It's 1945 and you're Harry Truman

Do you drop the bomb?

At the time, hell yes.

In hindsight, yes, also, but the reasons can be debated. At the time, no debate was possible. The bomb had to be dropped.

If “drop the bomb” means “drop it on a major metropolitan area,” no. If “drop the bomb” means “drop it two miles offshore, and tell the Emperor that the next one lands on Tokyo,” probably.

A demonstration first.
If no surrender, then…

They minted 500,000 Purple Hearts for the invasion of Japan. We’re still handing them out today.

I wouldn’t have hesitated.

We didn’t have enough fissile material on hand to make that work. It was unknown whether they would surrender and we didn’t have a third bomb ready yet. Also, the more warning they get to tighten up their air defenses, the harder it would be to deliver a bomb.

No, I don’t even see how there could be any question. Truman did the only right thing. He was 100% right at the time, and hindsight makes him even more right than that.

Another “in hindsight” of ending the war quickly (which the bombs certainly contributed), was that it prevented Joe Stalin from taking over even more parts of Japan, e.g., Hokkaido and maybe a good chunk of Honshu. Note that the parts he did take over are still under Russian control today.

It’s not clear if the bombs affected the division of Korea, Stalin agreed to the split on Aug. 10 after the bombs but before Japan surrendered.

The question I have is would there be any Japanese people left had the invasion gone through. They were not interested in surrender and I think they would have gone down to close to the last man, woman, and child had the emperor not commanded them to stop.

The argument for dropping the bomb then has stood the test of time in retrospect. The Japanese were prepared for a very very long war and had no intention of surrender. They did indeed intend to fight to the death - theirs and that of their foes. The bomb was intended to bring that philosophy to a full stop, which in essence it did. It was a terrible burden for any man to bear, but thankfully we had Truman in the right place at the right time to be able to do just that.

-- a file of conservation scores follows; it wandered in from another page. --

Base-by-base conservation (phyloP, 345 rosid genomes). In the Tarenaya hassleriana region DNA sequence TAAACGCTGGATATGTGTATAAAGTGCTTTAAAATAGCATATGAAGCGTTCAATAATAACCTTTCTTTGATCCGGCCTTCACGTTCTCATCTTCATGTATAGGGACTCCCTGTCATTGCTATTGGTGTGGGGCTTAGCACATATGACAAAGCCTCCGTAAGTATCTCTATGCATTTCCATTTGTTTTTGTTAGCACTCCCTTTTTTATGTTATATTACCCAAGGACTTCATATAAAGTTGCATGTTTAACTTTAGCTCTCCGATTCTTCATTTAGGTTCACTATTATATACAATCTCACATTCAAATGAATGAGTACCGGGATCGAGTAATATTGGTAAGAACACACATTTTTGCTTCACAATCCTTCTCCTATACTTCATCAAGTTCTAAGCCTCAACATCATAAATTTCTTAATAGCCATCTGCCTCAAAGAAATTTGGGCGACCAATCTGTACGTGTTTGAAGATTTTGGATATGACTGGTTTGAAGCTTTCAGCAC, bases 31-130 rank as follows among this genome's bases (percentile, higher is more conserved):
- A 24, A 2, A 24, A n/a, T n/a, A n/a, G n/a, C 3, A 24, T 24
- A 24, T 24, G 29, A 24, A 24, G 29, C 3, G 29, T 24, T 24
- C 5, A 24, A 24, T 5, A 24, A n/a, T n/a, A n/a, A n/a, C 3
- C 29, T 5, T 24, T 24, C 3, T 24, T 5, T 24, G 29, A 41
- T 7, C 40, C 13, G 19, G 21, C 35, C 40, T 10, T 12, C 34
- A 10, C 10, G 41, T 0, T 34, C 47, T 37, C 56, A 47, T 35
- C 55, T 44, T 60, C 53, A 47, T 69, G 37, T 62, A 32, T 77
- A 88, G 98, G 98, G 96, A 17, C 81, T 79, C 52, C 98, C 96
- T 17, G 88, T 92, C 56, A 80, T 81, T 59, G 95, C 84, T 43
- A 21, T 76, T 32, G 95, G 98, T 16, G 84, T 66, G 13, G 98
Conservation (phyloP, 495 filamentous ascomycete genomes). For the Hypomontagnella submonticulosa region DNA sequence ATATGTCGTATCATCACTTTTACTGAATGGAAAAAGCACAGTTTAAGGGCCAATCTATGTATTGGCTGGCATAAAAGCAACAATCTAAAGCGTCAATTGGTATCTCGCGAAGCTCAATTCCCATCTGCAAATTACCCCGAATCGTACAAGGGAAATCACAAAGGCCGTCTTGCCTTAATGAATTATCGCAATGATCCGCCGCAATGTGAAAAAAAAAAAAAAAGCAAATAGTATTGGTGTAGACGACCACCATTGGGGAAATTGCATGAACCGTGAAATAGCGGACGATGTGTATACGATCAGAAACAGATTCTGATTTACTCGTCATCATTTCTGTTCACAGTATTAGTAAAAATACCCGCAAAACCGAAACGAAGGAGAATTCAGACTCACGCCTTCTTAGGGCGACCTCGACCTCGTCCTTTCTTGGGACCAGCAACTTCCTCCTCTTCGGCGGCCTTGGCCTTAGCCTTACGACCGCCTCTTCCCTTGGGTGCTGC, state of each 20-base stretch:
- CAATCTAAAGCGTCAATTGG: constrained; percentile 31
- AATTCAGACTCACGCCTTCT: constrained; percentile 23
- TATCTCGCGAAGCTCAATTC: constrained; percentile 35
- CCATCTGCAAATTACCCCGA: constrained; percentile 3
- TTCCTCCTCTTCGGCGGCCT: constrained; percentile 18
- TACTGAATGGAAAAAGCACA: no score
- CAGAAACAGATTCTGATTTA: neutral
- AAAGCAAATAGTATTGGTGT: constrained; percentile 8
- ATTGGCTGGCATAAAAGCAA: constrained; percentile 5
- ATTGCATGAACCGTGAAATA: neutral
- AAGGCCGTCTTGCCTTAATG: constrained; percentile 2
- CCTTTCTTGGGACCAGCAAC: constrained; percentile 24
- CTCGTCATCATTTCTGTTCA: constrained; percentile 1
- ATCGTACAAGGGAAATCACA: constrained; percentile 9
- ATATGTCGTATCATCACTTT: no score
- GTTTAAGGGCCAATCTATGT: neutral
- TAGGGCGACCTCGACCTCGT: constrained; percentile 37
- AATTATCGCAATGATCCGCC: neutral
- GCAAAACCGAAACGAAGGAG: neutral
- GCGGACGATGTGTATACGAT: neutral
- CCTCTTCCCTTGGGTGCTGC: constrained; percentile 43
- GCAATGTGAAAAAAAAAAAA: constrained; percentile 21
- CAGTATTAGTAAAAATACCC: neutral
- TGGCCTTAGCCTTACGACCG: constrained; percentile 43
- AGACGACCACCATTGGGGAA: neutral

It’s 1945.

Two planned invasions of Imperial Japan are being prepared. The D-day of the first invasion is rapidly approaching. More U.S. soldiers may have to be called up for military service.

Estimates suggest that more than a million people will die before Imperial Japan surrenders.

I’m the POTUS and I’m assured that these new atom bombs will end WWII.

I’m ordering that these new weapons be deployed as secretly (no warnings) and as destructively (military targets in populated cities) as possible.

Of course, Operation Downfall would have used atomic bombs to soften up the battlefield before the actual invasion. So, the real question is whether you’d drop the bomb in August or wait until November.

Hell yes, with or without hindsight.

The bomb on Hiroshima didn’t get them to surrender; why would an offshore bomb have done so?

Even knowing and feeling what I do now; in an instant. To paraphrase an expression - its a rotten alternative until you compare it to all the others.

In a New York minute.

It didn’t get them to surrender unconditionally and fast enough.

Why would an offshore bomb have done so?

ETA: An immediate and unconditional surrender was absolutely called for.

Given what was known by US officials at the time, yes.

Did they even understand what had happened at Hiroshima, before we hit them again, just three days later?

You needed that second hit to make them understand it wasn’t some sort of fluke one-off.

Japan is just about my favorite place in the entire world, but really, they were asking for it, and I see no need for any qualifications like “based on what we knew at the time.” The only answer is a good, hearty yes.